How do Scientists Keep Informed in their Fields?

I recently learned that people have many different ways of staying updated on the progress in their respective fields. The major way scientists stay updated on the field is publications within a given field. However, with the number of publications being so high, it is completely unreasonable for someone to read everything that gets published, and certainly not every paper in full. So how do people stay updated in that case?

Journals:

Let’s first discuss journals in a bit more details as the primary method for information transfer. What tends to happen is early in your research career you have to learn a lot. So this makes you consume a lot of material early on in your research career, for me this was about 20% of papers I chose to open. As you consume material and perform research yourself, you start to figure out where relevant papers are published, whose papers you should read and how to find those papers, so this cuts the number of papers you read in half. Eventually, as you become very comfortable with your field and understand how people do things, you basically end up not having to read any full papers. Just by reading the abstract, conclusion and viewing the figures/tables you can get a strong idea of what the paper is showing. Only in the rare circumstance of something being exceptionally interesting/relevant/confusing does one read a paper start to finish at this juncture in your career. So basically your ‘reading’ and ‘understanding’ graphs look like this (x-axis is years):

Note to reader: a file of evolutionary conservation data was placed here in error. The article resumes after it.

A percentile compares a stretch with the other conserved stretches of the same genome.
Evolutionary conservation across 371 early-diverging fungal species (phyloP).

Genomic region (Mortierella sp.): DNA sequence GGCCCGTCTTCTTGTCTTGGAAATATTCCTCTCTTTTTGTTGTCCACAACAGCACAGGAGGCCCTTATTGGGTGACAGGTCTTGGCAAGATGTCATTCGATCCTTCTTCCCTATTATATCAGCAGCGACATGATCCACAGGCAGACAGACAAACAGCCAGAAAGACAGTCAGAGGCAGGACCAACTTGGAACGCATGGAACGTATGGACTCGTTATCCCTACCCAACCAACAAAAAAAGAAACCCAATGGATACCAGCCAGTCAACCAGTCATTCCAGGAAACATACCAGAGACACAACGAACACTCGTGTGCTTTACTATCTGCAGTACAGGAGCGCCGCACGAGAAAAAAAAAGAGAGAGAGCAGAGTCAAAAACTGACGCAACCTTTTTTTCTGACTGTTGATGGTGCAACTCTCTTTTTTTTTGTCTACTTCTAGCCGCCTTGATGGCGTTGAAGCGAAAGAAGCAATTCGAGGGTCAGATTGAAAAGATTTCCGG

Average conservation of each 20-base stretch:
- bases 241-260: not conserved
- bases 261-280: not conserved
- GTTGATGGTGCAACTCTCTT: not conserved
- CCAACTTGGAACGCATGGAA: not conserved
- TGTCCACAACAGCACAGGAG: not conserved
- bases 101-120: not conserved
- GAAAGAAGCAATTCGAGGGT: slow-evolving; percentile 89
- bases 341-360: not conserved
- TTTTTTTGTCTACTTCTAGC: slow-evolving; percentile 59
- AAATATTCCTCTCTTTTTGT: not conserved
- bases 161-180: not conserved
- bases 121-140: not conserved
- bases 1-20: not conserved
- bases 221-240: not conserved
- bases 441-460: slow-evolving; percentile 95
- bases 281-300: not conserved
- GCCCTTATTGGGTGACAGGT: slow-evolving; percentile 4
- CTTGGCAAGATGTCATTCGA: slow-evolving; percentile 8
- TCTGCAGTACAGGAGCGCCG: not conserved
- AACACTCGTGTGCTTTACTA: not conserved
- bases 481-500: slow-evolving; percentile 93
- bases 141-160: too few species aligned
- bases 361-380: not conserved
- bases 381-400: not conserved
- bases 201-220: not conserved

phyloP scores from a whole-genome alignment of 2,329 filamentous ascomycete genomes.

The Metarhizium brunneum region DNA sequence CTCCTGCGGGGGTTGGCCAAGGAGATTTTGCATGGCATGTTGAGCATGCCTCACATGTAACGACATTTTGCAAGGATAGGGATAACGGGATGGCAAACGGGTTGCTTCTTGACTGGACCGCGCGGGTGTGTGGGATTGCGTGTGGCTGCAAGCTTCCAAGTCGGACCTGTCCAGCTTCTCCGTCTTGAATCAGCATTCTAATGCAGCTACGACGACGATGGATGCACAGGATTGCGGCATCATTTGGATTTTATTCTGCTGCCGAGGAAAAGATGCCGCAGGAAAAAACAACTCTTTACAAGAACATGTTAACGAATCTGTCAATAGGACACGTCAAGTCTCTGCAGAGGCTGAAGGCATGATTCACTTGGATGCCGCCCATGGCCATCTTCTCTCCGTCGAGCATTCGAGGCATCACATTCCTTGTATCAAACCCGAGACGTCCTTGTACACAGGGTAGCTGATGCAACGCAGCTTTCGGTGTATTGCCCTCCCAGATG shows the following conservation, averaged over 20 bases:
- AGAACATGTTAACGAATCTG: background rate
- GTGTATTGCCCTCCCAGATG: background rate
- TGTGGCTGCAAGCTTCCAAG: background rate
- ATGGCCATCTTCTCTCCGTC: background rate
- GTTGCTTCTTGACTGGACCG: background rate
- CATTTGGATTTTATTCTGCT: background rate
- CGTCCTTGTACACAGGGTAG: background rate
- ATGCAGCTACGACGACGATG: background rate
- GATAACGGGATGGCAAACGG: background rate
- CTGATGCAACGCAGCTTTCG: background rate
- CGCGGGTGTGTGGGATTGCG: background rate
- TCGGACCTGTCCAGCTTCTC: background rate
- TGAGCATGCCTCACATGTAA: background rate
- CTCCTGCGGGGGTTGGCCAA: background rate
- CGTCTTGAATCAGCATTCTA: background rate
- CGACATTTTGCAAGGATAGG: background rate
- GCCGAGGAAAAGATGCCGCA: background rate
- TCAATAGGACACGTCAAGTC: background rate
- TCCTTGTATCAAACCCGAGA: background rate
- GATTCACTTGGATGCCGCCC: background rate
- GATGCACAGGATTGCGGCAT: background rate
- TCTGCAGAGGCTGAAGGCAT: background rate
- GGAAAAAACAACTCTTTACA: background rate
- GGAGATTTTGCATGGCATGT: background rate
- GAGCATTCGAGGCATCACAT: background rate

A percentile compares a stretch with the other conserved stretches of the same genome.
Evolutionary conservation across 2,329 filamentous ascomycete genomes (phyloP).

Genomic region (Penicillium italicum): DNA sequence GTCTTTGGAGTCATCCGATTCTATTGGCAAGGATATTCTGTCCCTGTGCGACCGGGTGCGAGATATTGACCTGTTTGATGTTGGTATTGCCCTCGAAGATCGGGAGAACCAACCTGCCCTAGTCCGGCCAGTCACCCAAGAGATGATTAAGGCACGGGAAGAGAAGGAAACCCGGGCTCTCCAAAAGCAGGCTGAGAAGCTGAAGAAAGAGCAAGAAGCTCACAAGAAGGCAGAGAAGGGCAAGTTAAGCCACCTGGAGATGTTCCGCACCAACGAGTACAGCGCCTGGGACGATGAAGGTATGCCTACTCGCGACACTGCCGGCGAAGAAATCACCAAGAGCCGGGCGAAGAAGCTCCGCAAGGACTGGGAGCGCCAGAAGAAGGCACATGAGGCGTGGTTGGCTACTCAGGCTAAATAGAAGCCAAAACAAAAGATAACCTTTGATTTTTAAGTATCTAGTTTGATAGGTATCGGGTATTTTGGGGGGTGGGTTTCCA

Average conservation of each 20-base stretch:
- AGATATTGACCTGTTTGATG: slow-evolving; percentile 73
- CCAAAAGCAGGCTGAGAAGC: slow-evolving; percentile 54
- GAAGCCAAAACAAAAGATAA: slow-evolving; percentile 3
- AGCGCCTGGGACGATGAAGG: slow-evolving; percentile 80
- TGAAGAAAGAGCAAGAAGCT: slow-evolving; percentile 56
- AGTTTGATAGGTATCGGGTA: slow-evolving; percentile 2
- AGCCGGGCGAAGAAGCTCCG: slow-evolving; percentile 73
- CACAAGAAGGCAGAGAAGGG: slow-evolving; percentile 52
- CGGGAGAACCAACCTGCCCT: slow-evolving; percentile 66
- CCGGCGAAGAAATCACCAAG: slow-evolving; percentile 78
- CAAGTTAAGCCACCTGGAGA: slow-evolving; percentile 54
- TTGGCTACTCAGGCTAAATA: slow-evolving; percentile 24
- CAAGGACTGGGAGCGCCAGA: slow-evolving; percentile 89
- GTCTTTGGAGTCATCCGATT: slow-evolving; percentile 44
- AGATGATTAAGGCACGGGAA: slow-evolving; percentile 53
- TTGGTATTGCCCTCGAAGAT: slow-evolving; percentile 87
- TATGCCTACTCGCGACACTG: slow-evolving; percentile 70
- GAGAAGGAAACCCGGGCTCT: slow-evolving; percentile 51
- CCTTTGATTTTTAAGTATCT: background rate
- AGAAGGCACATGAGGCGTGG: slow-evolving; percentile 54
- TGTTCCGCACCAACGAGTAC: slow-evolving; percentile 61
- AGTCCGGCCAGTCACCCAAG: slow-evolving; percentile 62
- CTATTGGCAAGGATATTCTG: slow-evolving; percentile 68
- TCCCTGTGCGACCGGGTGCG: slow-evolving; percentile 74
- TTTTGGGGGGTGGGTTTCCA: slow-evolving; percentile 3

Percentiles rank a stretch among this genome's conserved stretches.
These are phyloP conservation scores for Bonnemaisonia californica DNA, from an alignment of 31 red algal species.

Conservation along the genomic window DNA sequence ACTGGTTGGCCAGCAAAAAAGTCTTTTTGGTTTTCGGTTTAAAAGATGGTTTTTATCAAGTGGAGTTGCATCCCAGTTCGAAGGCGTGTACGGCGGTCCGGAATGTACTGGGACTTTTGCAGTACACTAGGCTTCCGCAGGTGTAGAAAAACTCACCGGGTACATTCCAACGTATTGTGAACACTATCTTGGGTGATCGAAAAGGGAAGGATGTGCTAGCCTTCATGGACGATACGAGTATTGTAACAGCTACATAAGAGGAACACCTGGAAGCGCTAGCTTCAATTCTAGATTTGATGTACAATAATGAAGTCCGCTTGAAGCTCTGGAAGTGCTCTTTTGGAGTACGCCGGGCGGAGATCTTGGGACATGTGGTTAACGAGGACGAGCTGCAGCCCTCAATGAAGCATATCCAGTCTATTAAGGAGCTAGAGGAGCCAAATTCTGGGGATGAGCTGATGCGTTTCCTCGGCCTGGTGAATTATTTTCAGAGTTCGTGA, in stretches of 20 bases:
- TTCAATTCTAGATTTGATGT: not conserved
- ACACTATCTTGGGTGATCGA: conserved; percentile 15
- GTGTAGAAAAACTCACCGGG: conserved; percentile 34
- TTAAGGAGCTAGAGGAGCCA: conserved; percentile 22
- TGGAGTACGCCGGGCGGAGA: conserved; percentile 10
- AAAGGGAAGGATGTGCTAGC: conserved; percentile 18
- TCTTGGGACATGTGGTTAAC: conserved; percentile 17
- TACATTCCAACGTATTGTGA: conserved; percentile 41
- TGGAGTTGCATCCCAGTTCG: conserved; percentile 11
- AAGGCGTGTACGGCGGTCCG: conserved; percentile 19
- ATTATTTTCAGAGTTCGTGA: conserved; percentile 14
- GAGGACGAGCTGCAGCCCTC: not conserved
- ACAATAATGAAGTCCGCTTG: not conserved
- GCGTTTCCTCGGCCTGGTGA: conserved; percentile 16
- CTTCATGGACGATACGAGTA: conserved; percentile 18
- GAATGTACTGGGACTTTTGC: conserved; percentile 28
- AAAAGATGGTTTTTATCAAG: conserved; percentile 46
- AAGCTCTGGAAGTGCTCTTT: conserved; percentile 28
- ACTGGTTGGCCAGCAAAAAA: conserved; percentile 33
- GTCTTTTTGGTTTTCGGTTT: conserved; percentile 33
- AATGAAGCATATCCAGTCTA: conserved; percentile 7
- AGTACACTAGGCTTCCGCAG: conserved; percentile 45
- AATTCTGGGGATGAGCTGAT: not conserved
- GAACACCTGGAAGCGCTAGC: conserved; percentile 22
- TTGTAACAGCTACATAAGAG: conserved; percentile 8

graph of journals reading
While the numbers may change field to field the trend does not, because independent of your field, you learn more and pick up on things more quickly. So the information to time ration increases dramatically.

Conferences:

The ‘top’ researchers in any field essentially use conferences as a way to keep updated on progress that is unpublished or simply missed despite best efforts to read new material. In all cases, conferences enable you to listen to researchers present condensed versions of their work. In many cases, there is also time to network and interact with people in your field. There is no good replacement to this process of personal interaction to stay updated on progress.

So despite people’s belief that journals are the mechanism of information transfer in the sciences; this does not happen in all cases, and certainly is not the way top researchers get information.  It is by direct communication with their peers that the most valuable information is transferred. Knowing this, it gives us something to consider when we think about journals.

  • Are they still a relevant method for communicating science?
  • What are other ways we could more efficiently communicate scientific advances to our peers?

As always I welcome comments on ideas around this topic!

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